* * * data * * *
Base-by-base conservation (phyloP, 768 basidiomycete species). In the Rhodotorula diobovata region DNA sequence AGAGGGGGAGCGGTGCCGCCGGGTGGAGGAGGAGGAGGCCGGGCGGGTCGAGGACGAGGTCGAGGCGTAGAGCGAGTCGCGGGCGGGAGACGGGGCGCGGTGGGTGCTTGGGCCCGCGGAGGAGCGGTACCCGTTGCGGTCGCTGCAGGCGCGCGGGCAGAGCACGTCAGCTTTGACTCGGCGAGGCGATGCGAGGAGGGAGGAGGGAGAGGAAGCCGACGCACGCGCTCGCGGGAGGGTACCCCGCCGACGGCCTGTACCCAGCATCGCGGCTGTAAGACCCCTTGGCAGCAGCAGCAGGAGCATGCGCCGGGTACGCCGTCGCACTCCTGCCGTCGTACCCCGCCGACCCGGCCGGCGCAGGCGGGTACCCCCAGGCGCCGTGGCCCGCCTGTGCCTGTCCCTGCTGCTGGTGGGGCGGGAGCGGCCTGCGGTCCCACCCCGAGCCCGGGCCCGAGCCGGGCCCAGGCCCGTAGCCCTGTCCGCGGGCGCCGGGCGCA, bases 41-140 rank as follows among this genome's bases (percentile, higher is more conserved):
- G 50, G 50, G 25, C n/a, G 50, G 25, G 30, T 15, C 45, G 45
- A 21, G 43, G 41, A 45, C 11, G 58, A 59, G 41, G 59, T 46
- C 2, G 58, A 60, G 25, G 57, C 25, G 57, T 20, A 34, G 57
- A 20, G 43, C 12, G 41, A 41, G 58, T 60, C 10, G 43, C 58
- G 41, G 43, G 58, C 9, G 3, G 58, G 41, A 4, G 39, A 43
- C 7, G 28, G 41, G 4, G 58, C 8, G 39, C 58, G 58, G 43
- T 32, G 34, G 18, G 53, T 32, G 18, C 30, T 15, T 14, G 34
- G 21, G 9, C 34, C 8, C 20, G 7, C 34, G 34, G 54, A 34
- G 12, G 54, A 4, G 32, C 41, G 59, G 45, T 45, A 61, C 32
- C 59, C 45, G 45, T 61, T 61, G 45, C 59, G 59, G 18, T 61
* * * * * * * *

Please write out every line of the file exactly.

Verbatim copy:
Base-by-base conservation (phyloP, 768 basidiomycete species). In the Rhodotorula diobovata region DNA sequence AGAGGGGGAGCGGTGCCGCCGGGTGGAGGAGGAGGAGGCCGGGCGGGTCGAGGACGAGGTCGAGGCGTAGAGCGAGTCGCGGGCGGGAGACGGGGCGCGGTGGGTGCTTGGGCCCGCGGAGGAGCGGTACCCGTTGCGGTCGCTGCAGGCGCGCGGGCAGAGCACGTCAGCTTTGACTCGGCGAGGCGATGCGAGGAGGGAGGAGGGAGAGGAAGCCGACGCACGCGCTCGCGGGAGGGTACCCCGCCGACGGCCTGTACCCAGCATCGCGGCTGTAAGACCCCTTGGCAGCAGCAGCAGGAGCATGCGCCGGGTACGCCGTCGCACTCCTGCCGTCGTACCCCGCCGACCCGGCCGGCGCAGGCGGGTACCCCCAGGCGCCGTGGCCCGCCTGTGCCTGTCCCTGCTGCTGGTGGGGCGGGAGCGGCCTGCGGTCCCACCCCGAGCCCGGGCCCGAGCCGGGCCCAGGCCCGTAGCCCTGTCCGCGGGCGCCGGGCGCA, bases 41-140 rank as follows among this genome's bases (percentile, higher is more conserved):
- G 50, G 50, G 25, C n/a, G 50, G 25, G 30, T 15, C 45, G 45
- A 21, G 43, G 41, A 45, C 11, G 58, A 59, G 41, G 59, T 46
- C 2, G 58, A 60, G 25, G 57, C 25, G 57, T 20, A 34, G 57
- A 20, G 43, C 12, G 41, A 41, G 58, T 60, C 10, G 43, C 58
- G 41, G 43, G 58, C 9, G 3, G 58, G 41, A 4, G 39, A 43
- C 7, G 28, G 41, G 4, G 58, C 8, G 39, C 58, G 58, G 43
- T 32, G 34, G 18, G 53, T 32, G 18, C 30, T 15, T 14, G 34
- G 21, G 9, C 34, C 8, C 20, G 7, C 34, G 34, G 54, A 34
- G 12, G 54, A 4, G 32, C 41, G 59, G 45, T 45, A 61, C 32
- C 59, C 45, G 45, T 61, T 61, G 45, C 59, G 59, G 18, T 61